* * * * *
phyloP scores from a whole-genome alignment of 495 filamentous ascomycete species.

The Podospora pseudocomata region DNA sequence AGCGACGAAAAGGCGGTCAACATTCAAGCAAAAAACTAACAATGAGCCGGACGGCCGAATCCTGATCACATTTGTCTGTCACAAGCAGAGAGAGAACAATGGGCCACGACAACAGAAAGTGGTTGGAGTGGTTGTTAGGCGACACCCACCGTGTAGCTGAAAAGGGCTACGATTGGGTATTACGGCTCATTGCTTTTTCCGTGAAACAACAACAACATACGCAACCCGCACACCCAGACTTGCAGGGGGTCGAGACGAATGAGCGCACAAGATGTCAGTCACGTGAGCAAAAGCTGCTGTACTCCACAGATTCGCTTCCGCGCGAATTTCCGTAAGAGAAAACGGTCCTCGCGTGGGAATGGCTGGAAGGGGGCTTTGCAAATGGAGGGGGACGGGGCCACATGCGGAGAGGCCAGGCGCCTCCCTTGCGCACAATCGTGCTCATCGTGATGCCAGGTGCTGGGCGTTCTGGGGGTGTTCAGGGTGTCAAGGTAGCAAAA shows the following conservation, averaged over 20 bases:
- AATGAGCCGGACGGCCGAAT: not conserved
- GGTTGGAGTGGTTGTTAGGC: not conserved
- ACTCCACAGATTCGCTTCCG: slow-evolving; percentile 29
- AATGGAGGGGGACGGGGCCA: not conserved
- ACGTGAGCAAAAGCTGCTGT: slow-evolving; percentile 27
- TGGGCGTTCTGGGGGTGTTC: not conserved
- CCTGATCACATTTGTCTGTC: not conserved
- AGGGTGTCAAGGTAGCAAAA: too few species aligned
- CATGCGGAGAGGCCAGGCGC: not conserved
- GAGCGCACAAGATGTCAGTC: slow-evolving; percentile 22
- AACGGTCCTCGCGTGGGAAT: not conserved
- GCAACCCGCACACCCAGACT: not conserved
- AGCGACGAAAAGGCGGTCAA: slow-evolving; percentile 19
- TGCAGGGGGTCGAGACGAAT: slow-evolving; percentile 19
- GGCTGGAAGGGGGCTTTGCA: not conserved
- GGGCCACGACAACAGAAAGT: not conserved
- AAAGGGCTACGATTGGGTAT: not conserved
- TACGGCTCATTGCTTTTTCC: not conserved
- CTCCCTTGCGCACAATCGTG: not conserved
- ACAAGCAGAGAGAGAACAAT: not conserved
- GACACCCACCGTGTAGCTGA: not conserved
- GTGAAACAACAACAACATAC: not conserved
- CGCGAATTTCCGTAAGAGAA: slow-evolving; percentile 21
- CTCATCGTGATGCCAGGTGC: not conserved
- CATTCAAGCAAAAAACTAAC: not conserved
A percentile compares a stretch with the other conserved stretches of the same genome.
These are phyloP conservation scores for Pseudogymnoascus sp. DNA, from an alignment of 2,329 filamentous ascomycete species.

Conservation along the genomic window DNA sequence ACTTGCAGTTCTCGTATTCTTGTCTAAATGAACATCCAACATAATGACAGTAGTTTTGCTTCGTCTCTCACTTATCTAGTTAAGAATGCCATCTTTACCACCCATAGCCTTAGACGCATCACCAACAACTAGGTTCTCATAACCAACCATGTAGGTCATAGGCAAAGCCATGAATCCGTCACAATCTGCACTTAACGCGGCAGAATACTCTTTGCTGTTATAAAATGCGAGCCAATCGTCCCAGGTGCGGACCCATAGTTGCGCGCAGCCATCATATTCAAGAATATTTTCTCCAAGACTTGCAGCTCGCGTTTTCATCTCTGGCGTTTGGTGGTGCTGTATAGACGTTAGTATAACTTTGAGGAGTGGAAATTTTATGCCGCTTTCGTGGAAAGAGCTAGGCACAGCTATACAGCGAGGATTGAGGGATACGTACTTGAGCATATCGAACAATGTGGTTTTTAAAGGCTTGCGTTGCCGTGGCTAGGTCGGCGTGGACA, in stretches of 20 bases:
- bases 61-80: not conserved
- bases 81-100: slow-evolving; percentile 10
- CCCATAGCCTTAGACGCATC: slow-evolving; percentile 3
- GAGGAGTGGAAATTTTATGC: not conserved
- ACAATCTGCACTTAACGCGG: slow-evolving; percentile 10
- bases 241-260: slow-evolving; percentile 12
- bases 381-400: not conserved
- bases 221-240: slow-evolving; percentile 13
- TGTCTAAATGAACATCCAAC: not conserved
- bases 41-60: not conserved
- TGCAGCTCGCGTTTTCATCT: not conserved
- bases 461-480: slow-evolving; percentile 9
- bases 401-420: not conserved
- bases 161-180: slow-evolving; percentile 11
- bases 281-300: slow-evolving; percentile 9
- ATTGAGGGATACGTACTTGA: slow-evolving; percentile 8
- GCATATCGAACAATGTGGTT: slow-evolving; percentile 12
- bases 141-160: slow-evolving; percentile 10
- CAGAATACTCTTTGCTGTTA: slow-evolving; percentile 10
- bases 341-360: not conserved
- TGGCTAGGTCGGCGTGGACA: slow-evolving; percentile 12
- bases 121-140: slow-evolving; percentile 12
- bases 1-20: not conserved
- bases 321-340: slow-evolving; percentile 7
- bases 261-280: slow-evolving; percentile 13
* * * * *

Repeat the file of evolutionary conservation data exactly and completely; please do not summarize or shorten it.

phyloP scores from a whole-genome alignment of 495 filamentous ascomycete species.

The Podospora pseudocomata region DNA sequence AGCGACGAAAAGGCGGTCAACATTCAAGCAAAAAACTAACAATGAGCCGGACGGCCGAATCCTGATCACATTTGTCTGTCACAAGCAGAGAGAGAACAATGGGCCACGACAACAGAAAGTGGTTGGAGTGGTTGTTAGGCGACACCCACCGTGTAGCTGAAAAGGGCTACGATTGGGTATTACGGCTCATTGCTTTTTCCGTGAAACAACAACAACATACGCAACCCGCACACCCAGACTTGCAGGGGGTCGAGACGAATGAGCGCACAAGATGTCAGTCACGTGAGCAAAAGCTGCTGTACTCCACAGATTCGCTTCCGCGCGAATTTCCGTAAGAGAAAACGGTCCTCGCGTGGGAATGGCTGGAAGGGGGCTTTGCAAATGGAGGGGGACGGGGCCACATGCGGAGAGGCCAGGCGCCTCCCTTGCGCACAATCGTGCTCATCGTGATGCCAGGTGCTGGGCGTTCTGGGGGTGTTCAGGGTGTCAAGGTAGCAAAA shows the following conservation, averaged over 20 bases:
- AATGAGCCGGACGGCCGAAT: not conserved
- GGTTGGAGTGGTTGTTAGGC: not conserved
- ACTCCACAGATTCGCTTCCG: slow-evolving; percentile 29
- AATGGAGGGGGACGGGGCCA: not conserved
- ACGTGAGCAAAAGCTGCTGT: slow-evolving; percentile 27
- TGGGCGTTCTGGGGGTGTTC: not conserved
- CCTGATCACATTTGTCTGTC: not conserved
- AGGGTGTCAAGGTAGCAAAA: too few species aligned
- CATGCGGAGAGGCCAGGCGC: not conserved
- GAGCGCACAAGATGTCAGTC: slow-evolving; percentile 22
- AACGGTCCTCGCGTGGGAAT: not conserved
- GCAACCCGCACACCCAGACT: not conserved
- AGCGACGAAAAGGCGGTCAA: slow-evolving; percentile 19
- TGCAGGGGGTCGAGACGAAT: slow-evolving; percentile 19
- GGCTGGAAGGGGGCTTTGCA: not conserved
- GGGCCACGACAACAGAAAGT: not conserved
- AAAGGGCTACGATTGGGTAT: not conserved
- TACGGCTCATTGCTTTTTCC: not conserved
- CTCCCTTGCGCACAATCGTG: not conserved
- ACAAGCAGAGAGAGAACAAT: not conserved
- GACACCCACCGTGTAGCTGA: not conserved
- GTGAAACAACAACAACATAC: not conserved
- CGCGAATTTCCGTAAGAGAA: slow-evolving; percentile 21
- CTCATCGTGATGCCAGGTGC: not conserved
- CATTCAAGCAAAAAACTAAC: not conserved
A percentile compares a stretch with the other conserved stretches of the same genome.
These are phyloP conservation scores for Pseudogymnoascus sp. DNA, from an alignment of 2,329 filamentous ascomycete species.

Conservation along the genomic window DNA sequence ACTTGCAGTTCTCGTATTCTTGTCTAAATGAACATCCAACATAATGACAGTAGTTTTGCTTCGTCTCTCACTTATCTAGTTAAGAATGCCATCTTTACCACCCATAGCCTTAGACGCATCACCAACAACTAGGTTCTCATAACCAACCATGTAGGTCATAGGCAAAGCCATGAATCCGTCACAATCTGCACTTAACGCGGCAGAATACTCTTTGCTGTTATAAAATGCGAGCCAATCGTCCCAGGTGCGGACCCATAGTTGCGCGCAGCCATCATATTCAAGAATATTTTCTCCAAGACTTGCAGCTCGCGTTTTCATCTCTGGCGTTTGGTGGTGCTGTATAGACGTTAGTATAACTTTGAGGAGTGGAAATTTTATGCCGCTTTCGTGGAAAGAGCTAGGCACAGCTATACAGCGAGGATTGAGGGATACGTACTTGAGCATATCGAACAATGTGGTTTTTAAAGGCTTGCGTTGCCGTGGCTAGGTCGGCGTGGACA, in stretches of 20 bases:
- bases 61-80: not conserved
- bases 81-100: slow-evolving; percentile 10
- CCCATAGCCTTAGACGCATC: slow-evolving; percentile 3
- GAGGAGTGGAAATTTTATGC: not conserved
- ACAATCTGCACTTAACGCGG: slow-evolving; percentile 10
- bases 241-260: slow-evolving; percentile 12
- bases 381-400: not conserved
- bases 221-240: slow-evolving; percentile 13
- TGTCTAAATGAACATCCAAC: not conserved
- bases 41-60: not conserved
- TGCAGCTCGCGTTTTCATCT: not conserved
- bases 461-480: slow-evolving; percentile 9
- bases 401-420: not conserved
- bases 161-180: slow-evolving; percentile 11
- bases 281-300: slow-evolving; percentile 9
- ATTGAGGGATACGTACTTGA: slow-evolving; percentile 8
- GCATATCGAACAATGTGGTT: slow-evolving; percentile 12
- bases 141-160: slow-evolving; percentile 10
- CAGAATACTCTTTGCTGTTA: slow-evolving; percentile 10
- bases 341-360: not conserved
- TGGCTAGGTCGGCGTGGACA: slow-evolving; percentile 12
- bases 121-140: slow-evolving; percentile 12
- bases 1-20: not conserved
- bases 321-340: slow-evolving; percentile 7
- bases 261-280: slow-evolving; percentile 13